When your employer-sponsored long-term-disability plan denies you benefits, you may be unaware of your rights under the Employee Retirement Security Income Act (ERISA), which is the federal law that likely governs your plan. Most importantly, you should be aware of your right to appeal the denial of benefits and understand how that process works.
Typically, an insurance company handles long-term disability claims for your plan, or if the plan is self-funded, then the claims may be administered by a private third-party claims company. Once you file a claim for benefits, the insurance company has 90 days in which to grant or deny your claim, although it sometimes will request an additional 90 days to review your medical evidence and process the claim. If the insurance company ultimately denies your claim, then you have the right to administratively appeal that denial of benefits. After a denial, an administrative appeal is often required before bringing legal action against the denying entity.
The first step of the appeal process is a pre-lawsuit administrative appeal that you file with the insurance company. An appeal should consist of new evidence, errors made in the denial letter, and other fats which support a reversal of the benefit denial. You should take care to file this administrative appeal in a timely manner, because most plans have strict timelines for filing appeals to the denial of claims for benefits.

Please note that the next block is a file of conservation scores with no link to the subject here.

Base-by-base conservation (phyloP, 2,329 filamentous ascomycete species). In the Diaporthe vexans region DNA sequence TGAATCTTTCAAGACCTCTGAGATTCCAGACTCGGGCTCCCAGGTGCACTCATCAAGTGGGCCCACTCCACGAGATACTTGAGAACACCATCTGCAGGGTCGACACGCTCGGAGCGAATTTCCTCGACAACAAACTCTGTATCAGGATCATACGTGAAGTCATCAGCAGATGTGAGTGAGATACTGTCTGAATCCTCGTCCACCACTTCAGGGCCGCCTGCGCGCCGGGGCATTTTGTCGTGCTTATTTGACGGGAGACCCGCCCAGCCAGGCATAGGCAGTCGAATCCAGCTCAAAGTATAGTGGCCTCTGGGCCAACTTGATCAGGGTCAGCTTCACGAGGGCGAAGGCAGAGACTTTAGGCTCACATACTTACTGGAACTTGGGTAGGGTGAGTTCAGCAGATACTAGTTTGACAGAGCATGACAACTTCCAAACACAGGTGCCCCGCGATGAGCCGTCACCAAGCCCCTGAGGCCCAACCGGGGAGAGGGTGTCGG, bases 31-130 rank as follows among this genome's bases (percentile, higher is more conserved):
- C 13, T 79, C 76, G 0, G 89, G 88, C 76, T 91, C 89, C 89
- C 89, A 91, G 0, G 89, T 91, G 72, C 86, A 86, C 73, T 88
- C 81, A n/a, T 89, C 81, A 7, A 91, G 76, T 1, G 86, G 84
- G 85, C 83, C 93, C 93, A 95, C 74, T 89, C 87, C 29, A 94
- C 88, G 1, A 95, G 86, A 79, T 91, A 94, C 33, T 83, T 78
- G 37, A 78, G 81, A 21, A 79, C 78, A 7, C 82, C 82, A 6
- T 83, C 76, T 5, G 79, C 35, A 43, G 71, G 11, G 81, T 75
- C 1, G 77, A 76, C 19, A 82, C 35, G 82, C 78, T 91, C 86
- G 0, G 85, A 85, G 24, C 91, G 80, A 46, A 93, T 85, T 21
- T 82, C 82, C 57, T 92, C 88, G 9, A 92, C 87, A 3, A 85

It is common for the insurance company to request you to sign medical release forms, so you should cooperate in doing so. You also may wish to provide supplemental medical information directive from your medical providers. In participating in the administrative review process, you are creating an administrative record that the court can review if a further appeal is necessary. Applying for other disability benefits, such as Social Security Disability benefits, also may beneficial to you. A finding of disability by the Social Security Administration may be helpful to support your claim for long-term disability benefits.
If the insurance company denies your administrative appeal, you have the right to file a civil action in federal court challenging the denial of your long-term disability benefits. The federal court judge assigned to your case will review the administrative record before him or her, but the judge will not consider any new or additional evidence that is not already contained within the administrative record. If the court determines that the plan had no rational basis for denying the claim and that you were clearly entitled to benefits, then the court can rule that the denial of your claim was arbitrary and capricious, made in bad faith, or otherwise not supported by substantial evidence.
Appealing the denial of long-term disability claims can be complex matters that require intensive knowledge of ERISA law and how those laws affect long-term disability insurance policies. As a result, you will need experienced legal representation and advice to pursue an ERISA-governed disability claim. Bonnici Law Group is a law firm focusing on ERISA long-term disability benefits in Southern California. When you need effective legal representation, contact Bonnici Law Group at 619-259-5199 or email us at firstname.lastname@example.org.